I listened more to CDs while vinyl playback in my system took a back seat pending arrival of the new fluted walnut plinth with ebony mounting blocks from Woodsong Audio. The plinth is superbly crafted (with build quality surpassing those of new Linn plinths) and has strong wood characters. The corner brace below the tonearm pivot has been specially milled for my RB700 tonearm, done beautifully. I love hard wood furniture, hence a beautiful vintage plinth for my LP12 is quite a must apart from the sonic improvements it imparts.
There are a plethora of aftermarket parts out there, all claiming to improve sonic performances of LP12 but the only item that I am keen in acquiring is a better designed subchassis. The stock steel subchassis with 'lossy-fitting' to Linn armboard is quite a compromise and masks details / bass of LP12 (my former Rega P5 fitted with a Groovetracer subplatter was ahead in such areas). I settled for Audio Innovation Sole V subchassis 'tightly-bolted' to Linn armboard by "Stealth Method" over the numerous alternatives in Linn Keel, GS Audio Klone, AudioFlat Rubikon, Vivid acrylic unit and Funk Firm Charm. My decision was based on John R's sonic preferences which I could identify with and its relatively more affordable price over all others.
Sole V is gorgeous and a real eye candy to behold! My search for new black PoziDriv wood screws at the local fastener shops was futile, hence I re-used the 30 years' old screws but not before giving them a thorough wash and scrub in the rebuilding of my ultimate LP12. I spent many hours at it, paying attention to details and having to run over to CM's place to seek his help to carefully drill-out 3 stubborn Allen screws from my pre-Cirkus bearing flange and completed the rebuild late Sunday evening.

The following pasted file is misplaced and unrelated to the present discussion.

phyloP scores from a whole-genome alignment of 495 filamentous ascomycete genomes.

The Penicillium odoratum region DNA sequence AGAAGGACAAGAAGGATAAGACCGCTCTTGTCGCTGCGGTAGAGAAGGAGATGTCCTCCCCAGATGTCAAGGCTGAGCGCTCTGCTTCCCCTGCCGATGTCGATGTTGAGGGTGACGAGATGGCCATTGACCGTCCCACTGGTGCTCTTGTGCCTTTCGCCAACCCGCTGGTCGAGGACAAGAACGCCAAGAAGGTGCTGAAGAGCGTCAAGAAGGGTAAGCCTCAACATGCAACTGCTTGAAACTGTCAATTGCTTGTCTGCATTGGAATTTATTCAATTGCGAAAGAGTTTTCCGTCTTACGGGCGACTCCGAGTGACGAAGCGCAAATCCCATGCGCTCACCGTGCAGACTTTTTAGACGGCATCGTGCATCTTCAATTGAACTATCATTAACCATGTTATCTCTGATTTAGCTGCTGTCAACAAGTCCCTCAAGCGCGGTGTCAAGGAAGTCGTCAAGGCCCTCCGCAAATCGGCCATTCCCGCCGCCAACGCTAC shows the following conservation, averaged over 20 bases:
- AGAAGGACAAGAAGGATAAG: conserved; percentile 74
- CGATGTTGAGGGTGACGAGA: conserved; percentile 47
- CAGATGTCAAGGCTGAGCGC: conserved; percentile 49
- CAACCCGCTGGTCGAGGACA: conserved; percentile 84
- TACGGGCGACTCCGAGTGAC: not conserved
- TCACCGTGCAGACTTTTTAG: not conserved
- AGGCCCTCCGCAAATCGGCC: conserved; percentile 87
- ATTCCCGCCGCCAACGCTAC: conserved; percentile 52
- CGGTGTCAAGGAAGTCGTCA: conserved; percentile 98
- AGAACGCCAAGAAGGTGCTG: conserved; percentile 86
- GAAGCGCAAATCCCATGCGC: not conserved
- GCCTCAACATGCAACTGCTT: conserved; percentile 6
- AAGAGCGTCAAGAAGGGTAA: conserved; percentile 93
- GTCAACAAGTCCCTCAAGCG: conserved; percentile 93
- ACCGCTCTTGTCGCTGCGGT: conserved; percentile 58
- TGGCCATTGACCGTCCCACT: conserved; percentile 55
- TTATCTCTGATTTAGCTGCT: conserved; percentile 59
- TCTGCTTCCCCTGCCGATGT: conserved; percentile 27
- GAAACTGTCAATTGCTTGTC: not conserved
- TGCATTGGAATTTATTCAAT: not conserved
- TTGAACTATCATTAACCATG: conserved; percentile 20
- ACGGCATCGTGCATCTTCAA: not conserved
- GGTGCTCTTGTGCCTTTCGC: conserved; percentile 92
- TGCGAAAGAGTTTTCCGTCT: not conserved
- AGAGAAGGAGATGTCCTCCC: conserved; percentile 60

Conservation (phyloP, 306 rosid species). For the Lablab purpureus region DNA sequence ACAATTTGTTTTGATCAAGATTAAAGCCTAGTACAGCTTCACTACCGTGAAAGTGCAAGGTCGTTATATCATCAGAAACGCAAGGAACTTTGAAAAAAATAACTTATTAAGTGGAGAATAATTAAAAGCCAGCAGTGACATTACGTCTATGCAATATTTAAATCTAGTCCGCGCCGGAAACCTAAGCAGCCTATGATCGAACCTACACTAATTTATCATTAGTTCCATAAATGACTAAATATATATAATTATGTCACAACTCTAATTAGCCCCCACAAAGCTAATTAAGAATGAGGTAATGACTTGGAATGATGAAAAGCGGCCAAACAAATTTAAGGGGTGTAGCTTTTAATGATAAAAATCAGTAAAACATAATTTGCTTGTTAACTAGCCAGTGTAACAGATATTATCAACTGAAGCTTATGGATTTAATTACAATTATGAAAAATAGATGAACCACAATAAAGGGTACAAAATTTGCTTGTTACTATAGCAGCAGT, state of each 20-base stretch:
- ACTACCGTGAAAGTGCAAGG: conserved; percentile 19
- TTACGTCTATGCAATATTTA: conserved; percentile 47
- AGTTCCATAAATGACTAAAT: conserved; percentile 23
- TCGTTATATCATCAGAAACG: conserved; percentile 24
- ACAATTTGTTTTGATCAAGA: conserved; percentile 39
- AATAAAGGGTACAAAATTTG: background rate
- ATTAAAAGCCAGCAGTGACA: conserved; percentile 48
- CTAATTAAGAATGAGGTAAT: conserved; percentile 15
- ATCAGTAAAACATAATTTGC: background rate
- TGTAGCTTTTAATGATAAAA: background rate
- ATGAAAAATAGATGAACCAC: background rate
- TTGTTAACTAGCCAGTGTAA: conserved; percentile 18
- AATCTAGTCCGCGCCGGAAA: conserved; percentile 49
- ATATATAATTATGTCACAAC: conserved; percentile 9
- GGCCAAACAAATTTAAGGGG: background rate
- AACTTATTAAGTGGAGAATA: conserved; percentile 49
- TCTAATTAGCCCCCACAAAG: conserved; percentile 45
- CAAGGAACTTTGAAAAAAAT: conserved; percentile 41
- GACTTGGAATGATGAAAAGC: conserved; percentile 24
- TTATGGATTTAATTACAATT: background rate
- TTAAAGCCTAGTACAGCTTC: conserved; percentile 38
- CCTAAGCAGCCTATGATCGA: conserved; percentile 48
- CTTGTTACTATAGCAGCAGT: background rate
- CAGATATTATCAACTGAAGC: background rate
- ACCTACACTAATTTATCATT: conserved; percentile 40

The first record that I spun after the rebuild is Stan Getz's Anniversary LP. I perceived a huge soundstage with greater depth. Instruments sound organic and very vivid that Stan Getz's saxaphone literally jumped out from the Sonus Fabers right into my living room. Dynamics, both macro and micro, are more pronounced whereas tone, timbre and resolve improved significantly. Bass gained weight and details. I would summarise that the stock steel subchassis practically held back all areas of performance whereas Sole subchassis allows more music through without imposing sonic characters of its own. My LP12 now has soul and I love it.
I am justifying that the recent updates to my system are essential for me to enjoy my music. Individually, my hifi gears may not be the most accurate sounding but as a system, it plays music beautifully and evokes emotion in me. On the other hand, I do feel guilty when I went ahead with the purchases each time, a telling sign that my hard-earned money could be put to better use elsewhere. Perhaps I should have done that and remain contented listening to my small Rotel system in the bedroom!